The JGTC is the All-Japan Touring Car Championship, currently one of two main GT (Gran Turismo/Grand Touring) leagues in the world, the other being the French FIA (Federation Internationale De L'Automobile). As the name implies, all races are held in Japan or at the least very very near it, in the case of Malaysia's Sepang Circuit. JGTC consists of two classes, GT300 and GT500, cars in which have approximately 300 or 500 horsepower respectively, as determined by intake restrictor plates specified in the rules.


JGTC allows a dramatic amount of car customization. While fenders, doors, and the unibody (everything from the firewall/bulkhead to the back but not including the rear bumper and its cover) must remain made out of the original metal (and in their original positions) the remainder of the car (roof, bonnet/hood and trunk/boot) may be replaced with other arbitrary material (such as carbon fiber) so long as it retains the stock form. You may extend the fender flares and side skirts up to 50mm. The front spoiler may not stick out past the bumper, and must be below the centerline of the front tires. An aluminum rear wing 40cm long with a 15cm rise, and no wider than the car at its widest point, is specified in the rules. In other words, you are free to modify the car for weight reduction, but you may not compromise the original chassis, nor significantly change its appearance to the point where it would be unrecognizable.

As for performance, you may do almost anything you want with the engine, including swap in another engine made by the same manufacturer. It must however retain the original basic position - It must be located in the same compartment and face the same direction as the original powerplant. You can even add or remove turbocharging, though the displacement and whether or not the engine uses forced induction determines the size of the restrictor plate. The transmission, on the other hand, may be modified or replaced in any way you can manage save that it may not be electronically actuated.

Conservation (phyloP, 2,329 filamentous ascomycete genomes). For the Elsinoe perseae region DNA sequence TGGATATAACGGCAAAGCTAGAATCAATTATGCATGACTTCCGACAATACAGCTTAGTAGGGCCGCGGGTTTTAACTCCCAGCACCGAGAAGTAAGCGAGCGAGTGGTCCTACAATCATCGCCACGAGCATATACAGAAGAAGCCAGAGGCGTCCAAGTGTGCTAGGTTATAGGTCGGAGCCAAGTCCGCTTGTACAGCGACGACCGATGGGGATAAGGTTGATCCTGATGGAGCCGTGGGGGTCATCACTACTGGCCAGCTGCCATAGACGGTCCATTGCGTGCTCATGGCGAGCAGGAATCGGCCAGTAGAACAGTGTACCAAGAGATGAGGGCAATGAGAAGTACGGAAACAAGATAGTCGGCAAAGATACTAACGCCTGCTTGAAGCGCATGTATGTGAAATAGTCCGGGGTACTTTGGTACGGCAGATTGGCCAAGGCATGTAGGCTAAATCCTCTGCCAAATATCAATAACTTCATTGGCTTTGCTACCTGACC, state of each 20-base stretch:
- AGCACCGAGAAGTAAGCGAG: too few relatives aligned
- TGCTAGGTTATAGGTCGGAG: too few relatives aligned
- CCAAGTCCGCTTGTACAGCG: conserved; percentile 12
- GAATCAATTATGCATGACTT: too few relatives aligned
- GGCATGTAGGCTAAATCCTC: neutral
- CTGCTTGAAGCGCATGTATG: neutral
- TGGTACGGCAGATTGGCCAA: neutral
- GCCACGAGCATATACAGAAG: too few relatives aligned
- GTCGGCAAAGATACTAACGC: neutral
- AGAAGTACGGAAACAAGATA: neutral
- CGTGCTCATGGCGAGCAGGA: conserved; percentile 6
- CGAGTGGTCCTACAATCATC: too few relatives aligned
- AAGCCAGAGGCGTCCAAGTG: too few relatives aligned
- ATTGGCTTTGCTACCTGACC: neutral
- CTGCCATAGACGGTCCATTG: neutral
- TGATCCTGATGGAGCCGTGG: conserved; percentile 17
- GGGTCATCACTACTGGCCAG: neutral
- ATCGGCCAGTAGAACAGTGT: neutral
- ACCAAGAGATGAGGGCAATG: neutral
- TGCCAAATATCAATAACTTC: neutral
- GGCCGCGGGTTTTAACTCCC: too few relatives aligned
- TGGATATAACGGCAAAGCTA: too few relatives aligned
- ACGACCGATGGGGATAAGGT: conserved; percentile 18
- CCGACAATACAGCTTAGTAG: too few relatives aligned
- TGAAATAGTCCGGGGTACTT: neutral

In fact, no "automatic" driving systems whatsoever are permitted in JGTC, including ABS, active suspension, traction control, automatic/electronically actuated clutch systems, electric overdrive, four wheel steering, on the fly suspension damping or ride height control, active aerodynamics, or mobile ballast, even if such systems are present on the car in its stock form. You may however modify the suspension in whatever way you see fit so long as it follows the original form. You may not replace a front MacPherson Strut Suspension with double wishbone, for example.


Each team fields one car, and each car must have two drivers. Both drivers qualify, and one driver can drive no more than 2/3 of the race, which is between 250 and 1,000 kilometers, making them endurance races.

As for consumable equipment, not counting rain tires, each car gets three sets of tires to use for both qualifying and racing. All fuel is 102 octane (by RON).

The cars of the top finishers have weight added to them to handicap, which is removed only in the case of a 5th place (or lesser) finish, and max out at 120kg(GT500) or 80kg (GT300). The weight total is removed from the team at the end of the racing season.

Penalties are assessed for violations of sporting conduct, and are signalled with a black flag. Most penalties involve a ten second stop and go, which may be done with the engine on, but the pit crew may not touch the car. If a penalty stop is not made within three laps of the black flag, then a one minute penalty may be added to the final race time.

The series is won by accumulation of points, with points awarded to all finishers, and naturally with more points going to the higher-placing teams.

 Place     1   2   3   4   5   6   7   8   9  10
Points    20  15  12  10   8   6   4   3   2   1

Should two teams receive the same score, the one with the most first place victories is the ultimate winner.